## kd123 2 years ago Use partial sums to determine if the following series diverge or converge. If the series converges, determine its sum. Σ (from n=0 to infinity) (2/(n^2 + 4n + 3)

1. satellite73

it definitely converges because the degree of the denominator is 2 and the degree of the numerator is 0 and the difference is greater than 1

2. satellite73

to find the sum, i think the easiest thing to do would be partial fractions do you know how to do that?

3. kd123

yes thank you!

4. satellite73

yw

5. satellite73

once you get the partial fraction, write out the first few terms and you will see that the sum "telescopes" that will not only give you a formula for the partial sums, it will also tell you what the infinite sum is

6. kd123

ok, thanks. Going to try it now.

7. satellite73

good luck!

8. satellite73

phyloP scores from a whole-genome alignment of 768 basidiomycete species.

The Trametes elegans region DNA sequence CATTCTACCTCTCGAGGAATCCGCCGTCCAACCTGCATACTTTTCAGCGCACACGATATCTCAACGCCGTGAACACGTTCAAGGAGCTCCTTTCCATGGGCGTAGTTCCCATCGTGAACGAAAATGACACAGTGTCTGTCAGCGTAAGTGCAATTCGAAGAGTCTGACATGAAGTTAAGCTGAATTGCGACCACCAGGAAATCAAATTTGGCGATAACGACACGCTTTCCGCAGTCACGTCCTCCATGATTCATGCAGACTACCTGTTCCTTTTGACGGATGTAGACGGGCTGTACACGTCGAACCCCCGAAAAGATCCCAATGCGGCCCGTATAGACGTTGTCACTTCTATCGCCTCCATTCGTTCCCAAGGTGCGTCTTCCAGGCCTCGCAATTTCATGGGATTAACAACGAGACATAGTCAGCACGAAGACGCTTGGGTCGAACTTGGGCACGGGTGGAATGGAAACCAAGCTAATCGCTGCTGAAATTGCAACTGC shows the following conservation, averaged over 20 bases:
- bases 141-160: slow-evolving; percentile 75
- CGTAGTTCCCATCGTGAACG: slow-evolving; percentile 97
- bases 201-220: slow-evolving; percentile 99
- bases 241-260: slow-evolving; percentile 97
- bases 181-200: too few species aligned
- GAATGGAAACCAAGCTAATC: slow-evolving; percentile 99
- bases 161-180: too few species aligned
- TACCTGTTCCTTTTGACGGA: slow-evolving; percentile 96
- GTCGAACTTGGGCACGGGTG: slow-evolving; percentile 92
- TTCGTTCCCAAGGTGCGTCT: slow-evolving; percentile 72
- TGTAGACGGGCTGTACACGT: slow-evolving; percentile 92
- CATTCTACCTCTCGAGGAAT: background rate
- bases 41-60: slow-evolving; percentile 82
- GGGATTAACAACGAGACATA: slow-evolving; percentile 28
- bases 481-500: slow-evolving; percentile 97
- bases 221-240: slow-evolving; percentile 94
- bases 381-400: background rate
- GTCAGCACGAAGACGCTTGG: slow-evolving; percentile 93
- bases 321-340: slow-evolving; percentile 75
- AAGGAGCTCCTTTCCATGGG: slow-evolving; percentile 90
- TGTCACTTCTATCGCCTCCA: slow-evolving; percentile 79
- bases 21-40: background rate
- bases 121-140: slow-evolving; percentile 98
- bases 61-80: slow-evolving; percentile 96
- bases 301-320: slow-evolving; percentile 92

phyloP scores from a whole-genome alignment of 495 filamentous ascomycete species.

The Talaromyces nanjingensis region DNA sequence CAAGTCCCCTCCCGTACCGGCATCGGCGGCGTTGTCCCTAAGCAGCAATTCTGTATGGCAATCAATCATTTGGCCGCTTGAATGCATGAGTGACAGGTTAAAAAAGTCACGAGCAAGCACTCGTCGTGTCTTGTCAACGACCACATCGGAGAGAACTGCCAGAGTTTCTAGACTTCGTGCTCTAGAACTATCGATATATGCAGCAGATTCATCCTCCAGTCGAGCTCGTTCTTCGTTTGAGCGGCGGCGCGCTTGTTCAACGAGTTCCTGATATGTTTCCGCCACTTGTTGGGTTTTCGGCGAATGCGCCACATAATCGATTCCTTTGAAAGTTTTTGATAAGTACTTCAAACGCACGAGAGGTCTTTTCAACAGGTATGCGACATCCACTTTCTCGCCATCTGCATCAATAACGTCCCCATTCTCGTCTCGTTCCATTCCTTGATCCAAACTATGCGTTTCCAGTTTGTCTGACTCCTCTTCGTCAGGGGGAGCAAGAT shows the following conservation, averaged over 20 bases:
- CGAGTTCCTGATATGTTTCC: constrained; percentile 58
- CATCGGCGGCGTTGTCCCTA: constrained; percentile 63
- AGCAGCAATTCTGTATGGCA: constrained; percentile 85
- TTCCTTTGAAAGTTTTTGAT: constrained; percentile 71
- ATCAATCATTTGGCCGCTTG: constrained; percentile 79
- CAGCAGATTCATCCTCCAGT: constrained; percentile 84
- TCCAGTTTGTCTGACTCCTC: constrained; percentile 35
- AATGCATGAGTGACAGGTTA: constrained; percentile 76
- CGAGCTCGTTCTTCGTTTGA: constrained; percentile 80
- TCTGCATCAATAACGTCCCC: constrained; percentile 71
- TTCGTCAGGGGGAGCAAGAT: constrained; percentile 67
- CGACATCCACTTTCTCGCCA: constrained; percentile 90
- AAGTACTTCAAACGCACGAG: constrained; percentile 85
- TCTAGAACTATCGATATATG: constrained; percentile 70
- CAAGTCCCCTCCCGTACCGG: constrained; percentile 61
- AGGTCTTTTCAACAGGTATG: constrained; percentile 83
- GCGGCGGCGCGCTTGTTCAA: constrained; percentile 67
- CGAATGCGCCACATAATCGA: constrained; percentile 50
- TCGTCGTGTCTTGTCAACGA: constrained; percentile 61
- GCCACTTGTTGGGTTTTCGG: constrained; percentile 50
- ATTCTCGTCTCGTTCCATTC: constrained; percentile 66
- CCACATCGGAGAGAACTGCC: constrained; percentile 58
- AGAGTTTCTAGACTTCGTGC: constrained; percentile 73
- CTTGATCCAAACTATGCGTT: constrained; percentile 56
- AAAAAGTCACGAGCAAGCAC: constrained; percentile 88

write back if you get stuck, i will try it too

9. kd123

For the partial sums I got this

10. kd123

$\frac{ 1 }{ 2 }+\frac{ 1 }{ 3 }-\frac{ 1 }{n+2 }-\frac{ 1 }{ n+3 }$

11. satellite73

if you are starting at $$n=0$$ isn't the first term 1 ?

12. kd123

Oh yes you are correct. My mistake.

13. satellite73

a small quibble, but it does make a difference i suppose

14. satellite73

i get $$1+\frac{1}{2}$$ and everything after that gets killed off

15. satellite73

also i think ( i may be wrong about this) that for the partial sum you get $\frac{3}{2}-\frac{1}{n+3}$

16. kd123

yes, I got this as well. Thanks for your help!

17. satellite73

yw

18. kd123

Can you help me again please. How do I go about doing this kind: $\sum_{n=1}^{\infty}5(\frac{ 2 }{ 3 })^{n-1}$ Use partial sums to determine if that series converges or diverges and if it converges, determine its sum.

19. satellite73

geometric series for this one pull out the 5

20. kd123

ohh

21. satellite73

$5\sum_{k=0}^{\infty}(\frac{2}{3})^k$ use $\frac{1}{1-r}$

22. satellite73

you can almost do it in your head $1-\frac{2}{3}=\frac{1}{3}$ the reciprocal of $$\frac{1}{3}$$ is 3 and you get 15

23. kd123

Thanks you so much.

24. satellite73

yw again partial sums are a pain, but not too bad, it is just $\frac{1-r^n}{1-r}$ in general

25. kd123

yeah, I'll try to remember that from now on :)